| ||Format||Pages||Price|| |
|5||$44.00||  ADD TO CART|
|Hardcopy (shipping and handling)||5||$44.00||  ADD TO CART|
Significance and Use
5.1 This test method is an index test to estimate and compare the in-plane hydraulic transmissivity of one or several candidate geosynthetics under specific gradient and stress conditions.
5.2 This test method may be used for acceptance testing of commercial shipments of geosynthetics, but caution is advised since information about between-laboratory precision is incomplete. Comparative tests as directed in 5.2.1 are advisable.
5.2.1 In case of a dispute arising from differences in reported test results when using this procedure for acceptance of commercial shipments, the purchaser and the supplier should first confirm that the tests have been conducted using comparable test parameters including specimen conditioning, normal stress, hydraulic system gradient, etc. Comparative tests then should be conducted to determine if there is a statistical bias between their laboratories. Competent statistical assistance is recommended for the investigation of bias. As a minimum, the two parties should take a group of test specimens that are as homogeneous as possible and that are formed from a lot of the material in question. The test specimens should be assigned randomly to each laboratory for testing. The average results from the two laboratories should be compared using the Student's t-test for unpaired data and an acceptable probability level chosen by the two parties before testing is begun. If bias is found, either its cause must be found and corrected or the purchaser and supplier must agree to interpret future test results in light of the known bias.
1.1 This test method covers the procedure for determining the in-plane transmissivity of geosynthetics under varying normal compressive stresses using a radial flow apparatus. The test is intended to be an index test used primarily for geotextiles, although other products composed of geotextiles and geotextile-type materials may be suitable for testing with this test method.
1.2 This test method is based on the assumption that the transmissivity of the geosynthetic is independent of orientation of the flow and is therefore limited to geosynthetics that have similar transmissivity in all directions and should not be used for materials with oriented flow behavior.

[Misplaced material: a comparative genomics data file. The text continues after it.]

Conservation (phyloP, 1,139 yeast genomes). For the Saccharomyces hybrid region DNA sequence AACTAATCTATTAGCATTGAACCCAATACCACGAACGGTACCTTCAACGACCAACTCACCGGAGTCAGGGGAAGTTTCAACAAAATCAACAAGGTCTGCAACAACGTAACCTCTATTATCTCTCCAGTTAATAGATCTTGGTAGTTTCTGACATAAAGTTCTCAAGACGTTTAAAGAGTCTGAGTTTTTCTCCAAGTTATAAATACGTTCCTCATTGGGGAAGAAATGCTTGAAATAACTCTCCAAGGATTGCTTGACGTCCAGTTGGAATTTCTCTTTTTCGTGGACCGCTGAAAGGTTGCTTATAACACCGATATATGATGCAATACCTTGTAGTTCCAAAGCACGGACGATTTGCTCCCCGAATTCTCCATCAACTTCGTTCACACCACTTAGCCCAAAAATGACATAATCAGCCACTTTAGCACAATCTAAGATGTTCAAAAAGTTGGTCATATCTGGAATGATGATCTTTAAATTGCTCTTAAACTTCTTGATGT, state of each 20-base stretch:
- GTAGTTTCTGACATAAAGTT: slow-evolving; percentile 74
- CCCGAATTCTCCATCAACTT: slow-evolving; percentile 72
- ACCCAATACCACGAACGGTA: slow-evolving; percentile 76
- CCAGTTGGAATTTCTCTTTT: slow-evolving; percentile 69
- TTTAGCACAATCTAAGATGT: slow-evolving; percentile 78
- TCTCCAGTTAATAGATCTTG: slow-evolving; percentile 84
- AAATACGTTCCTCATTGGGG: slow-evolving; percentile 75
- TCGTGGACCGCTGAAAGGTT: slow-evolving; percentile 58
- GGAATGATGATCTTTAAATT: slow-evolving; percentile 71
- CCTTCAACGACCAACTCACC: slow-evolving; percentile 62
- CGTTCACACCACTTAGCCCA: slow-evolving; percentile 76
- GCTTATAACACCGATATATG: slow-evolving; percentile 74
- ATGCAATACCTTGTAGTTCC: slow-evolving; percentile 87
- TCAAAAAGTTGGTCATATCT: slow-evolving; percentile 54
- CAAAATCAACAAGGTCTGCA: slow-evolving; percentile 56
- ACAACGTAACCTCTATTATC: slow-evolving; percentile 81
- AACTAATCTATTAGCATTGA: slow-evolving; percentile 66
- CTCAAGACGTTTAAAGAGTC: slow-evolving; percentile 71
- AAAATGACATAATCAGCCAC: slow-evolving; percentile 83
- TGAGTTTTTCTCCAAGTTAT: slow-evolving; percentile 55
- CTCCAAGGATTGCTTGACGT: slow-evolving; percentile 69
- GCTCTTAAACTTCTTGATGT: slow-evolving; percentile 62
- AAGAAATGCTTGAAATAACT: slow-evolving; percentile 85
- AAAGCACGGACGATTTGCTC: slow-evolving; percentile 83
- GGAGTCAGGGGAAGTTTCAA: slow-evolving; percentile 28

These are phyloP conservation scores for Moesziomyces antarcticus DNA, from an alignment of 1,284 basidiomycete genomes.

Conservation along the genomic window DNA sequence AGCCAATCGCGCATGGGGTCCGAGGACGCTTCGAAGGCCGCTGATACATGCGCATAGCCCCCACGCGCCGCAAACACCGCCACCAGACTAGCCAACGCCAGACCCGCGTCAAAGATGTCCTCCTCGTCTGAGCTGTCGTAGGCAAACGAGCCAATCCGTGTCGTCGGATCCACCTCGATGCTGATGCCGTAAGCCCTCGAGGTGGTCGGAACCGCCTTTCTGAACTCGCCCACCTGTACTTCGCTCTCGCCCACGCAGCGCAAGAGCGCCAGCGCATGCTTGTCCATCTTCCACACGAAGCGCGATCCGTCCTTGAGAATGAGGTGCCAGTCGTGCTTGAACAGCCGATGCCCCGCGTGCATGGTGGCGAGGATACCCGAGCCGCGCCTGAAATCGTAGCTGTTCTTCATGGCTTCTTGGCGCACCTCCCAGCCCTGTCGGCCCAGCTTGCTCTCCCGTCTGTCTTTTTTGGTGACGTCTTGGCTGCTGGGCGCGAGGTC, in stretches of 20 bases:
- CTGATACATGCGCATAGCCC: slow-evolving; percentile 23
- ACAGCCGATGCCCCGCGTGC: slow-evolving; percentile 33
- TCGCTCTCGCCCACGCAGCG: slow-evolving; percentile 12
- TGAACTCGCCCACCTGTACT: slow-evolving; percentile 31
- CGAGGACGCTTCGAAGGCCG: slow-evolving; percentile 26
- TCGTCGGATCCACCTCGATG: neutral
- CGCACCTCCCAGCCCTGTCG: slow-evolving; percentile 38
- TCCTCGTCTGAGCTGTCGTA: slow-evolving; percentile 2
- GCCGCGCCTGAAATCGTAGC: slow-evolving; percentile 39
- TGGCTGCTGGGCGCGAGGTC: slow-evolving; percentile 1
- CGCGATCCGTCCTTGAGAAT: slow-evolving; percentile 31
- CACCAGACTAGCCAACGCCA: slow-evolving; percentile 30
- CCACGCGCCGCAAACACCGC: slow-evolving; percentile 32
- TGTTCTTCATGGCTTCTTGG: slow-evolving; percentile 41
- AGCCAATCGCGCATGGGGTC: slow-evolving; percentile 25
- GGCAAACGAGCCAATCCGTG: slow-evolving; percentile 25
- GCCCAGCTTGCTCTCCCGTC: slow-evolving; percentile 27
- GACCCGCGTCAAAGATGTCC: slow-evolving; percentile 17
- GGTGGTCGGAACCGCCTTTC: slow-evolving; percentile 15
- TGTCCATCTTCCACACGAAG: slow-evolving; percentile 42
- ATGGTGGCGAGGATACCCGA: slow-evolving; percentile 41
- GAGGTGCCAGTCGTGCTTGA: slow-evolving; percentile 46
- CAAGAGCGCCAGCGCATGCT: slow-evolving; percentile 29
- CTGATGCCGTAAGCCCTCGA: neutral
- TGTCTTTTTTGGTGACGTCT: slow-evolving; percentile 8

1.3 This test method has been developed specifically for geosynthetics that have transmissivity values on the order of or less than 2 × 10−4 m2/s. Consider using Test Method D4716 for geosynthetics with transmissivity values higher than 2 × 10−4 m2/s.
1.4 The values stated in either SI units or inch-pound units are to be regarded separately as standard. The values stated in each system may not be exact equivalents; therefore, each system shall be used independently of the other. Combining values from the two systems may result in non-conformance with the standard.
1.5 This standard does not purport to address all of the safety concerns, if any, associated with its use. It is the responsibility of the user of this standard to establish appropriate safety and health practices and determine the applicability of regulatory limitations prior to use.
2. Referenced Documents (purchase separately) The documents listed below are referenced within the subject standard but are not provided as part of the standard.
D4354 Practice for Sampling of Geosynthetics and Rolled Erosion Control Products(RECPs) for Testing
D4439 Terminology for Geosynthetics
D4716 Test Method for Determining the (In-plane) Flow Rate per Unit Width and Hydraulic Transmissivity of a Geosynthetic Using a Constant Head
D5092 Practice for Design and Installation of Groundwater Monitoring Wells
ICS Number Code 59.080.70 (Geotextiles)
UNSPSC Code 30121702(Geotextile)
|Link to Active (This link will always route to the current Active version of the standard.)|
ASTM D6574 / D6574M-13e1, Standard Test Method for Determining the (In-Plane) Hydraulic Transmissivity of a Geosynthetic by Radial Flow, ASTM International, West Conshohocken, PA, 2013, www.astm.orgBack to Top